KLGAviation
Topic Author
Posts: 234
Joined: Tue Jun 15, 2004 11:00 am

Question Regarding Backlighting

Thu May 04, 2006 8:39 am

Guys,

I'm confused by exactly what effects backlighting can have a photo and how one might go about correcting these problems.

In the comment of this photo by Thomas Millard he asks to forgive the backlighting... to me the photo is still awesome (love the angle). I'm just wondering how to get acceptable results on my Rebel when there is significant backlighting.


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Click here for bigger photo!

Photo © Thomas Millard



Again, I love the photo, well done Thomas!

Chris
There is a fine line between a picture and a photo. The latter seems to be disappearing.
 
Newark777
Posts: 8284
Joined: Thu Dec 02, 2004 6:23 am

RE: Question Regarding Backlighting

Thu May 04, 2006 8:49 am

Best way to avoid backlighting? Know where the sun is and where it is going to be, and position yourself accordingly. It screws up your exposure, because the other side of the object is the one lit up, and you are essentially shooting the shadow side of the object. It can, however, create some nice effects, but you have to know what you are doing.

Harry
Why grab a Heine when you can grab a Busch?
 
eadster
Posts: 2125
Joined: Tue Jan 25, 2005 7:31 pm

RE: Question Regarding Backlighting

Thu May 04, 2006 11:44 am

Short version. When shooting have your back to the sun. You want to be the opposite side of the shadows.
 
glennstewart
Posts: 952
Joined: Fri Jun 13, 2003 9:11 am

RE: Question Regarding Backlighting

Thu May 04, 2006 12:19 pm

I'd would say most airport of the world have places where you can go to always have the sun behind your back. But backlit shots can work at times. It can reduce your chances of having a shot accepted simply because poorly lit subjects can often turn out to be poorly shot subjects.

Thomas's shot was marginal and I'm afraid it may have just scraped in by the tiniest of margins.

Glenn
Respected users.... If my replies are useful, then by all means...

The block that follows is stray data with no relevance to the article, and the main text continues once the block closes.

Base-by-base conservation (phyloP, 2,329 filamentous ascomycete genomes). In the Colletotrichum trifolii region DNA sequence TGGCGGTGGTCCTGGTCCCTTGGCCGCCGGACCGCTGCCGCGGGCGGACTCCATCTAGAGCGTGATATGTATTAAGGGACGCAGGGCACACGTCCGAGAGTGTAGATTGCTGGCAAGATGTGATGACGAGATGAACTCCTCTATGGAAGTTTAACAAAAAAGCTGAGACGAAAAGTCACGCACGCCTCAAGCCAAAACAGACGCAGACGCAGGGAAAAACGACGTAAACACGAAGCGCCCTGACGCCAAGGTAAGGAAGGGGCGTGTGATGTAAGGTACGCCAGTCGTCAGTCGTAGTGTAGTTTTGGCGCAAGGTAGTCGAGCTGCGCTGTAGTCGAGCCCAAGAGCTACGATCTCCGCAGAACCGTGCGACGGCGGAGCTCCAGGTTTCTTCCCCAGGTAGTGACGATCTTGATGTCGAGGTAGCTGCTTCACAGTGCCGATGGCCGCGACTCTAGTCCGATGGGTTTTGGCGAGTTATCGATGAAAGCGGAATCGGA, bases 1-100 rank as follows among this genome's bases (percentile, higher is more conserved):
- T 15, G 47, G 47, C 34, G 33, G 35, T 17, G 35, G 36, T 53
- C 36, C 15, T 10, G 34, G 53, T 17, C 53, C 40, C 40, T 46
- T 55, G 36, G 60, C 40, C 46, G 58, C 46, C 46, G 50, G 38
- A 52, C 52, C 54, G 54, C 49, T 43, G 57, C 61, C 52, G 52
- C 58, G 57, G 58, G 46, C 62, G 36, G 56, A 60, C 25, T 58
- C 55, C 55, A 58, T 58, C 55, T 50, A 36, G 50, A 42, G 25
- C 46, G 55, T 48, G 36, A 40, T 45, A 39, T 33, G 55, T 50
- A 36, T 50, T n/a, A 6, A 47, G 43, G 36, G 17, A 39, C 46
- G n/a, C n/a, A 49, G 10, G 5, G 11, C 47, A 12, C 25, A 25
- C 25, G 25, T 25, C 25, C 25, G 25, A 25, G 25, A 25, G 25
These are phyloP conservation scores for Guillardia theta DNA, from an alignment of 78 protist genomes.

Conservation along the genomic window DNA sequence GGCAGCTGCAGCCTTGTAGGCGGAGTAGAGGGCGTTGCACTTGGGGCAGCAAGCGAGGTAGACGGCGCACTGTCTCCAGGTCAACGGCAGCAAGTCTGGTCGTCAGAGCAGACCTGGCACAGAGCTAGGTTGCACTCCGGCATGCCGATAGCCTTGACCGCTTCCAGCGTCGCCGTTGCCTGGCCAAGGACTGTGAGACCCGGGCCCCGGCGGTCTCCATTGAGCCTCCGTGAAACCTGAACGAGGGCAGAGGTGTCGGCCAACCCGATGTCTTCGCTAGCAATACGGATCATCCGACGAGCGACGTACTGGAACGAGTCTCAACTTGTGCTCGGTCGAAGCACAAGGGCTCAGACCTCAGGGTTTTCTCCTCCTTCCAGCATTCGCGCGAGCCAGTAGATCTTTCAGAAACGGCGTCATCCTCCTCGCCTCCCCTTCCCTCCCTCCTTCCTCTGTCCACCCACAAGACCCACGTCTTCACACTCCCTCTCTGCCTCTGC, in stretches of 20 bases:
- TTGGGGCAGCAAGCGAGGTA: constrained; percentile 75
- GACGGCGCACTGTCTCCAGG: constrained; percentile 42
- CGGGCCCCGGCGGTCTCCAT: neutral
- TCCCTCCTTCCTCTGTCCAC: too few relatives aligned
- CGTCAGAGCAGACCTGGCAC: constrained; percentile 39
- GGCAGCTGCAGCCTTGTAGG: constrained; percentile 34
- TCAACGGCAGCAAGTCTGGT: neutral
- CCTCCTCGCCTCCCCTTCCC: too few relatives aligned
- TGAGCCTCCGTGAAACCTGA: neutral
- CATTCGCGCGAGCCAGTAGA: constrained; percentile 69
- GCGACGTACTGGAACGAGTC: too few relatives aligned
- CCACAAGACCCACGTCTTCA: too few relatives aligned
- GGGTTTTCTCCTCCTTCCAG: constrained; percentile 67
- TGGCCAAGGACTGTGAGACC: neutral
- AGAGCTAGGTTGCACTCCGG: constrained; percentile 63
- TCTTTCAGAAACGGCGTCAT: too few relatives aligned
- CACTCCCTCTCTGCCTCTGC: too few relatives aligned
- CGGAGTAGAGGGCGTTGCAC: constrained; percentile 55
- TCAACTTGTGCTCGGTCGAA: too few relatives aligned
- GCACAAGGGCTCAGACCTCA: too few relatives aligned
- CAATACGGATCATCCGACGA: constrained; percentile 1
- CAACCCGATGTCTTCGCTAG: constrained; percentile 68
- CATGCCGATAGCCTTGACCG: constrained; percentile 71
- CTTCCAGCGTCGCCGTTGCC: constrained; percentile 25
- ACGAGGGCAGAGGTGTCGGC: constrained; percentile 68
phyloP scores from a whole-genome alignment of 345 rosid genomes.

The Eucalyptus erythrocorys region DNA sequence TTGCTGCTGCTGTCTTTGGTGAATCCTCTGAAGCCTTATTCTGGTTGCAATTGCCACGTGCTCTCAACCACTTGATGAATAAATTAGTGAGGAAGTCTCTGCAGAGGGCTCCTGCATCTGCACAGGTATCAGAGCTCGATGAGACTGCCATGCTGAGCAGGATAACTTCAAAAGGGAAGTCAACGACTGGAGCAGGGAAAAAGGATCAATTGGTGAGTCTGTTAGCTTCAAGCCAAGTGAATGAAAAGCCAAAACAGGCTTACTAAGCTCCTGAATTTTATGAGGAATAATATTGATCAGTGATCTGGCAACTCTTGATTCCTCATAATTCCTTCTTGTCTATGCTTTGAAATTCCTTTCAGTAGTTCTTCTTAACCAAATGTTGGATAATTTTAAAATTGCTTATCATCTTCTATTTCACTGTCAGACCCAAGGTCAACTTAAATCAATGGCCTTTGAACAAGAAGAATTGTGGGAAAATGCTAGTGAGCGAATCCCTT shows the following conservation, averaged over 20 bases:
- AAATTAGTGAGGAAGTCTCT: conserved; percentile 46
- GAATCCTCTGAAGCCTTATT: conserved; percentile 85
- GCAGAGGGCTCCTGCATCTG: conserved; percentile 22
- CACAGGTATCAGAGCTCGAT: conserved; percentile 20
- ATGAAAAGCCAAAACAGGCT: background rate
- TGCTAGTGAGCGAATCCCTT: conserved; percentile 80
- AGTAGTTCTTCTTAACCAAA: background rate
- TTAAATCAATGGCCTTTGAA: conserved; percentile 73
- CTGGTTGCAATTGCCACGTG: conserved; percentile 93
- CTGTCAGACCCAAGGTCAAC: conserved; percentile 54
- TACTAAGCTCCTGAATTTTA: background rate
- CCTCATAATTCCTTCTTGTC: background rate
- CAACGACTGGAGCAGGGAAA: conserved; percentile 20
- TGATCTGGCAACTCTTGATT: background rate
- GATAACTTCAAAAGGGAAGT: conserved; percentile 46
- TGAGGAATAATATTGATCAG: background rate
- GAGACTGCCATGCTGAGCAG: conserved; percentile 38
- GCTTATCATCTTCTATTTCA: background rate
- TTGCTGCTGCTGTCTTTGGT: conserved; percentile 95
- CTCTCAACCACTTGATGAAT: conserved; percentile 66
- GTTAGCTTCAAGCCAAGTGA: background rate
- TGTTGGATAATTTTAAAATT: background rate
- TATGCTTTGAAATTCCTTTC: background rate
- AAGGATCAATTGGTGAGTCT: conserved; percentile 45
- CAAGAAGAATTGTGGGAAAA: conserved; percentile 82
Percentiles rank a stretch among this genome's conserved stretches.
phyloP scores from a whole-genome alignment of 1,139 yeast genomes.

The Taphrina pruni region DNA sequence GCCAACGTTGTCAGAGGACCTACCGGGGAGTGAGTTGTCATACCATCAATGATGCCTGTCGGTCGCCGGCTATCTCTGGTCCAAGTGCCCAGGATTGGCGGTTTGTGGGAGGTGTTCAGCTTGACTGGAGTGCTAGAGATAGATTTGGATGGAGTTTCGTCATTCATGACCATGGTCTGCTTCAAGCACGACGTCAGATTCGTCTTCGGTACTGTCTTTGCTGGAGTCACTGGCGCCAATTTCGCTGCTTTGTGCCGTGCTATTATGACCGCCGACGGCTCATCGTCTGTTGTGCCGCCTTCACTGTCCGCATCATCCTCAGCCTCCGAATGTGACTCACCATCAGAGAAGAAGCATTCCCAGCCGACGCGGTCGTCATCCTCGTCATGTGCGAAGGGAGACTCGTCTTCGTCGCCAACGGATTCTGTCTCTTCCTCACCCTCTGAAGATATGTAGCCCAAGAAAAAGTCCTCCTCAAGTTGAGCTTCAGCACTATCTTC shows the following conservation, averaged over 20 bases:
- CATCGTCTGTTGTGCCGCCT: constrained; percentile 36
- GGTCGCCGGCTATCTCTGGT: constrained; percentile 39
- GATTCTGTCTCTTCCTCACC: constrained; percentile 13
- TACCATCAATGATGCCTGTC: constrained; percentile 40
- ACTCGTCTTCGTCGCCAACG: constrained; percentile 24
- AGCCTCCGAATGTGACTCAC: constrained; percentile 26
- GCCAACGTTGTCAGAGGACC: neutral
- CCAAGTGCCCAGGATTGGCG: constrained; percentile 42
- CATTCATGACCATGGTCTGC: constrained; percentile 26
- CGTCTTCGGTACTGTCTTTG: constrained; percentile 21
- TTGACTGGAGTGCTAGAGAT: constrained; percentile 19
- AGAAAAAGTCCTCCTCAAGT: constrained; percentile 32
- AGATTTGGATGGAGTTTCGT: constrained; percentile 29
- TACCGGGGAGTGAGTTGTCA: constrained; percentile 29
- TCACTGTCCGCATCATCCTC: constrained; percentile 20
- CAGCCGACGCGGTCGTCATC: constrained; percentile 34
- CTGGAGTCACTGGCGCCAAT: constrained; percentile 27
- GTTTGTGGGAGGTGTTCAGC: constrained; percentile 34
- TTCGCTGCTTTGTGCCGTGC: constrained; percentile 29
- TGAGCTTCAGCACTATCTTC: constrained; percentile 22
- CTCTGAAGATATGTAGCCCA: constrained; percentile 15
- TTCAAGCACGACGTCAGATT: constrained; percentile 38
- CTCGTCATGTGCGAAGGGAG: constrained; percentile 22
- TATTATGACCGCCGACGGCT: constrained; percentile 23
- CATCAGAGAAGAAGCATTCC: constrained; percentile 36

Newark777
Posts: 8284
Joined: Thu Dec 02, 2004 6:23 am

RE: Question Regarding Backlighting

Thu May 04, 2006 12:35 pm

Quoting Glennstewart (Reply 3):
Thomas's shot was marginal and I'm afraid it may have just scraped in by the tiniest of margins.

You're afraid? What do you mean? I'm glad we have a shot of the recent incident here on a.net.

Harry
Why grab a Heine when you can grab a Busch?
 
Psych
Posts: 2944
Joined: Tue Nov 16, 2004 1:17 am

RE: Question Regarding Backlighting

Thu May 04, 2006 3:33 pm

Chris.

Generally I would agree that you will always be on the back foot when submitting backlit photos here. One of the key reasons for this is that, because you will have large areas of your subject 'in shadow' - even if the sun is not shining remember - your editing will require you to enhance the brightness/levels in those areas. Particularly when darker in the the first place, this tends to have the effect of introducing noticeable grain into those areas, which starts to have a negative impact on the overall quality of the image.

But if forced into that situation - as I was in this example below - it becomes increasingly important to get your exposure for the main subject correct at the time you take the photograph. Don't rely on sorting things out after the event with editing.

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Click here for bigger photo!

Photo © Paul Markman


I think this shot would have been even more difficult had the light been even brighter - another problem of backlighting is excessive contrast. This is an example of a favoured photography spot at Manchester which is ideal for the morning and early afternoon, but becomes increasingly problematic later in the day (as here) because the sun is now not lighting the side of the aircraft I am photographing. To orient you, my camera is pointing roughly north here - so this shot would have probably been a non-starter had I been pointing in a more westerly direction.

All the best.

Paul
 
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walter2222
Posts: 1237
Joined: Fri Sep 23, 2005 3:40 am

RE: Question Regarding Backlighting

Fri May 05, 2006 1:39 am

Quoting Newark777 (Reply 1):
It screws up your exposure, because the other side of the object is the one lit up, and you are essentially shooting the shadow side of the object. It can, however, create some nice effects, but you have to know what you are doing.

 checkmark 

I don't have a lot of photo's in at this moment, but my top hitter (#1) is one that is back-lit and with a lot of heat-haze... but I knew when I was pressing the shutter, that this was going to be a great shot (at least for myself  Smile ), and I was very happy that it was accepted here as well (after some - minimal - processing).

Best regards,

Walter
Canon 347d mkII ;-) - EFS10-22mm f/3.5-4.5 USM - EFS18-55mm - EF28-105mm f3.5/4.5 - EF100-400mm f4.5-5.6l IS USM - ...

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